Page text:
Mrs. Goodwill and an army of cutters, sewers and artistic types fashioned zillions of neutral-coloured masks for the icebreaker and for the public to take home.
“Let’s ensure that the public can solve the matches. I’ll demonstrate the first pairing. Wallflowers mean ‘faithfulness in adversity’; matches with the prayer breakfast for the frontline workers and COVID survivors/caregivers.
“Gladiolus and Rosemary represent ‘in remembrance’ so pair with community memorial.”
“Sunflowers mean adoration …”
“Great! If unfamiliar, the public can Google. Let’s make and decorate masks aplenty.”
Smiling at the group, “Great Bible verse choices about sowing seeds.”
“Mark 4:31-32 … ‘mustard seed. smaller than all … becomes greater than all’”
“Psalm 126:5 … ‘sow in tears … reap with joyful …’”
“Hosea 10:12 Sow with … righteousness, reap … with kindness…” Asking for suggestions of acts of kindness, a cacophony of responses barraged me.
Before the event, parishioners noticed that event flyers had been sullied to read: “We don’t want to be led down the garden path.” Originally, they read: “Become part of our watered garden.” Very unfortunate development. How many would attend now?
SUNSHINE DAY – LATE AUGUST
Proudly wearing their cheerful tie-dye seeds of kindness tee-shirts, the parishioners worshipped under the early morning sun. Mrs. Goodwill offered words of encouragement. Benediction hymn, “Like a Sunflower, That follows every movement of the Sun, So I turn towards you … My God ….” I prayed, blessing the event.
A few stayed behind at lunchtime. I escaped from the flurry into the peace of my office. Mrs. Goodwill, auxiliary ladies and Bob fussed.
Simpering, but efficient Mrs. Potts banged loudly. “Pastor, our gardens have been attacked. Our church defiled again!”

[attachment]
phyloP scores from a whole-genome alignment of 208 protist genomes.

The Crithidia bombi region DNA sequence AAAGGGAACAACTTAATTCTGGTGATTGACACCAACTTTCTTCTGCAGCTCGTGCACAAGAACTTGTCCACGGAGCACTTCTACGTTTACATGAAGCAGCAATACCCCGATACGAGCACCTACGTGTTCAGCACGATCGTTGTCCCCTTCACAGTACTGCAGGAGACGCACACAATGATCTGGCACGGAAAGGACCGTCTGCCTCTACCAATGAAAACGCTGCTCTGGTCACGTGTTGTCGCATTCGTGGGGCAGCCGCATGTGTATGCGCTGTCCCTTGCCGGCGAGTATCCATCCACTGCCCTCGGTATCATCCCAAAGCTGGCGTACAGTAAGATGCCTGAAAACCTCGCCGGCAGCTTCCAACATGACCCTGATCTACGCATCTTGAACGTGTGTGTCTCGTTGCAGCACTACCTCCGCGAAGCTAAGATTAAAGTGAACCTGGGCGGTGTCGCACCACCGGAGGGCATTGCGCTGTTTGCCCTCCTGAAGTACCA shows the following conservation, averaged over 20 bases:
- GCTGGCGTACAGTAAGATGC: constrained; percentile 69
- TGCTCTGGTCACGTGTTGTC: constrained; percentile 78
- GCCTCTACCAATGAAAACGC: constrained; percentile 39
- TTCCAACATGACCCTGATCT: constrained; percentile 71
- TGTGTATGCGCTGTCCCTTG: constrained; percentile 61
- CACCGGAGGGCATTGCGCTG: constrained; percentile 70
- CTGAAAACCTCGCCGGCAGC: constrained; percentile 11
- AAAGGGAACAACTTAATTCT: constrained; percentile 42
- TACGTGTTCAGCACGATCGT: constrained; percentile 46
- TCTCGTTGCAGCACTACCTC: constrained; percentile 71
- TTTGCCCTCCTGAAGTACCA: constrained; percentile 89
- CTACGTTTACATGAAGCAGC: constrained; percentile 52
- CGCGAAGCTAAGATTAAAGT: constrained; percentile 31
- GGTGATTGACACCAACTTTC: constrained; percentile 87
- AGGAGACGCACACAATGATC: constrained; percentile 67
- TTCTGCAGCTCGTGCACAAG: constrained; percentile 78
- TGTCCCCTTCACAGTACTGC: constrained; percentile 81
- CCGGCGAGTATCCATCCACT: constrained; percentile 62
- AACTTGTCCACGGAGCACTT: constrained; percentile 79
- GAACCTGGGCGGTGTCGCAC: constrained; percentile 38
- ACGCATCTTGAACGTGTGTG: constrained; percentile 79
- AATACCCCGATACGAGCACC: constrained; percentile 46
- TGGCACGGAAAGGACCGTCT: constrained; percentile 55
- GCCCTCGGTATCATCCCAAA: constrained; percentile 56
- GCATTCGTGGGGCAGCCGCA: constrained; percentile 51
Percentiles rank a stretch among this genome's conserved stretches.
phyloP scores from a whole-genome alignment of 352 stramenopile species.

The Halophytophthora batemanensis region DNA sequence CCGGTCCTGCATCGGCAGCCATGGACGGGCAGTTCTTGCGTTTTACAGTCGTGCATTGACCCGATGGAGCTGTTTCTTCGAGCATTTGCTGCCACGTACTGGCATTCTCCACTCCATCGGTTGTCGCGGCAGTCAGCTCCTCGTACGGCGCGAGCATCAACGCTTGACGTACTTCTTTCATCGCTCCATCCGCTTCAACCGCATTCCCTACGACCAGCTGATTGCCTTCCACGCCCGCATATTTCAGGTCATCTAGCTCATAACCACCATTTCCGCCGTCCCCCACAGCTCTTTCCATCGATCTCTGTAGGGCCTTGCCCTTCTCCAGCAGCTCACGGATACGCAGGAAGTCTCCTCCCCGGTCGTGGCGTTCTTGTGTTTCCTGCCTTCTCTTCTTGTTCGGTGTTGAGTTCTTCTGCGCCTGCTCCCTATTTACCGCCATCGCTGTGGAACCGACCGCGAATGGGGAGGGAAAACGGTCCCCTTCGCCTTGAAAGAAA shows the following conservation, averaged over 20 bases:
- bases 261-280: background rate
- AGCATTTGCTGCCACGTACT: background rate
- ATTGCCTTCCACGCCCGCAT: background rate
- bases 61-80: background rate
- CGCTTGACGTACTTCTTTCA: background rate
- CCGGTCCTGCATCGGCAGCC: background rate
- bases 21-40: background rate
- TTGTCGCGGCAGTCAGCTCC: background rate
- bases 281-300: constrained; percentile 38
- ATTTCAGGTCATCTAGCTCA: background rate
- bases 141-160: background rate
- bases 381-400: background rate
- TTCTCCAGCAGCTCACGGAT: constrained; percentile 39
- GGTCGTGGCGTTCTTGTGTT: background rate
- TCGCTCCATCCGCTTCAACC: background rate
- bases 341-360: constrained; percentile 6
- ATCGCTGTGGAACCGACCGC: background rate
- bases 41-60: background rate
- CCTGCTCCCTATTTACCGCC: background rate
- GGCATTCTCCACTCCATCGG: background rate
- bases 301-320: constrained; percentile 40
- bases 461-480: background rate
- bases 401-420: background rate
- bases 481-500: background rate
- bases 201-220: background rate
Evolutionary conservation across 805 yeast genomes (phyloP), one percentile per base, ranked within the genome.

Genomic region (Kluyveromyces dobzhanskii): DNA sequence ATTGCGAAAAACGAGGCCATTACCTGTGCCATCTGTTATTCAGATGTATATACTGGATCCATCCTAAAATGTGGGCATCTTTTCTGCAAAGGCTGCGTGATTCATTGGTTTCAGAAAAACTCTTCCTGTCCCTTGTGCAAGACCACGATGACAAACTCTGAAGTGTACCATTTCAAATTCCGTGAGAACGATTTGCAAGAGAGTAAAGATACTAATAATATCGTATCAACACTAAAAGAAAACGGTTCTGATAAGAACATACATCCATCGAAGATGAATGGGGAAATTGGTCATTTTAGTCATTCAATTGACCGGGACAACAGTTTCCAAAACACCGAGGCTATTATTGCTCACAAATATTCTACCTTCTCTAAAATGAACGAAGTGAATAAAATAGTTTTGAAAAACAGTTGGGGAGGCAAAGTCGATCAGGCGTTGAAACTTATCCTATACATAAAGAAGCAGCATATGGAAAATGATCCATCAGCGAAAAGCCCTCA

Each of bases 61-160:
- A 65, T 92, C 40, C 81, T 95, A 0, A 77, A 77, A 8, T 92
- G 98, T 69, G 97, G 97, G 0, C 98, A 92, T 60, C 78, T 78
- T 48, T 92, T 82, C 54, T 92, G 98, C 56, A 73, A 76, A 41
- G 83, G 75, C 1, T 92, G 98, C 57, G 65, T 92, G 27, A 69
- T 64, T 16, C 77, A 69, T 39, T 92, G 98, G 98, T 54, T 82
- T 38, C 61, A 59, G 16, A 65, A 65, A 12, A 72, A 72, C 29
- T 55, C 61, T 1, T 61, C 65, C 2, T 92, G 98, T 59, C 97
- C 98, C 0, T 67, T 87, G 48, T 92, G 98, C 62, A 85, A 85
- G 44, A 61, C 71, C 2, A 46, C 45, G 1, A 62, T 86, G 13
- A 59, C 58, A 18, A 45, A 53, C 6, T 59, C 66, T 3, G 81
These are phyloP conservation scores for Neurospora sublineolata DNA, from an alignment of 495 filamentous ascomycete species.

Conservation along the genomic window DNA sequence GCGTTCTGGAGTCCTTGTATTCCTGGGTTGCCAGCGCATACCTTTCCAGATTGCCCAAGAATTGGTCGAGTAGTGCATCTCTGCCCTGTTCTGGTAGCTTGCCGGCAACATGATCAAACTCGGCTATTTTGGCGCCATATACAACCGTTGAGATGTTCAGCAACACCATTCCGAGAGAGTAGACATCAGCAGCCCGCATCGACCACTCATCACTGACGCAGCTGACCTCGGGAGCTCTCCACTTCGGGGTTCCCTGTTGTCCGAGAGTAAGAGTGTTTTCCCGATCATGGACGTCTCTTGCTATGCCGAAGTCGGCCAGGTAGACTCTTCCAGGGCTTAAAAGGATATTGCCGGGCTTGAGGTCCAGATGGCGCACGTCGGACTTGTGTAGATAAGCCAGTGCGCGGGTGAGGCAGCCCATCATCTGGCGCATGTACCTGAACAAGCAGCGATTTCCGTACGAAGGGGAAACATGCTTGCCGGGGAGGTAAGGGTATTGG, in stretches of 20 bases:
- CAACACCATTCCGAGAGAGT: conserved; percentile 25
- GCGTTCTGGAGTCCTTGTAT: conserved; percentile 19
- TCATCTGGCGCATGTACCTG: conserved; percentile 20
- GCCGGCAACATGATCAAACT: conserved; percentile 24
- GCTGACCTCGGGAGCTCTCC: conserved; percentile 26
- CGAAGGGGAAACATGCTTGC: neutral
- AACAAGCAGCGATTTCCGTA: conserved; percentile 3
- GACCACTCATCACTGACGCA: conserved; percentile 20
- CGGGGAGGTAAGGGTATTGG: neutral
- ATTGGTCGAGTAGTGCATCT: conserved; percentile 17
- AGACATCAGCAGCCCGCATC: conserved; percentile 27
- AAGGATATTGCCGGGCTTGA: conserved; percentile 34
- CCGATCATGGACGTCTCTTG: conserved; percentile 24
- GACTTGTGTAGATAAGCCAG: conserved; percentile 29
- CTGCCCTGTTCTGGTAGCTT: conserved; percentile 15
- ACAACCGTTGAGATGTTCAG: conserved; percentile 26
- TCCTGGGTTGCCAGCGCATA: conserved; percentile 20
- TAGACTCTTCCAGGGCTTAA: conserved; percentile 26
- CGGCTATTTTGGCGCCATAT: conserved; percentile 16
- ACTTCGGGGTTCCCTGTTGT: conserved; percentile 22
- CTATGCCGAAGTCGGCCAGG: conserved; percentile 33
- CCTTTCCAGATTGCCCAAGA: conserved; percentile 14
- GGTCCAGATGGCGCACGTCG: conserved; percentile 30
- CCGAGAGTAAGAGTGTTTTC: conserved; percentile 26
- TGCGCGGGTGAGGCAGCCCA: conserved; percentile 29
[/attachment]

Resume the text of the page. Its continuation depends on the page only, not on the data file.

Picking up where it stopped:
“Calm down, Mrs. Potts. What’s happened?”
“Before lunch, sun-people waving in the breeze amidst the summer’s scorching sun, a welcome to the Lord’s house; now, a shunning — snapped stalks, seeds and some blossoms missing.
Tearing up, “Pastor, hours we spent spiffing up the gardens. We have only three hours until the event starts. Despicable!”
“Please no tizzy. Bob, are there extra sunflowers we can transplant into the garden?”
Matter-of-fact, rotund gourmand Bob remarked, “it’s probably just squirrels or birds stockpiling for winter. Don’t worry, we’ll beautify with more sunflowers.”
Sunflowers welcomed everyone to the Lord’s house.
People soon milled under sunflower banners and around event-schedule placards. Upon registration, guests donned brightly-coloured tees and mingled to make a match. Mrs. Goodwill’s creative icebreaker forced everyone to consider community kindness projects. Locals joined fund-raising groups for a front-liners/caregivers’ gratitude cruise; singles-mingle-tingle nights; and a new community-kitchen-garden centre. Consternation over poor attendance unfounded.
Odd, during band breaks, I thought the mix tape interlude played traditional hymns and modern gospel. Instead I heard strains of the Byrds’ Turn! Turn! Turn!; Bette Midler’s From a Distance; Simon and Garfunkel’s The Sound of Silence …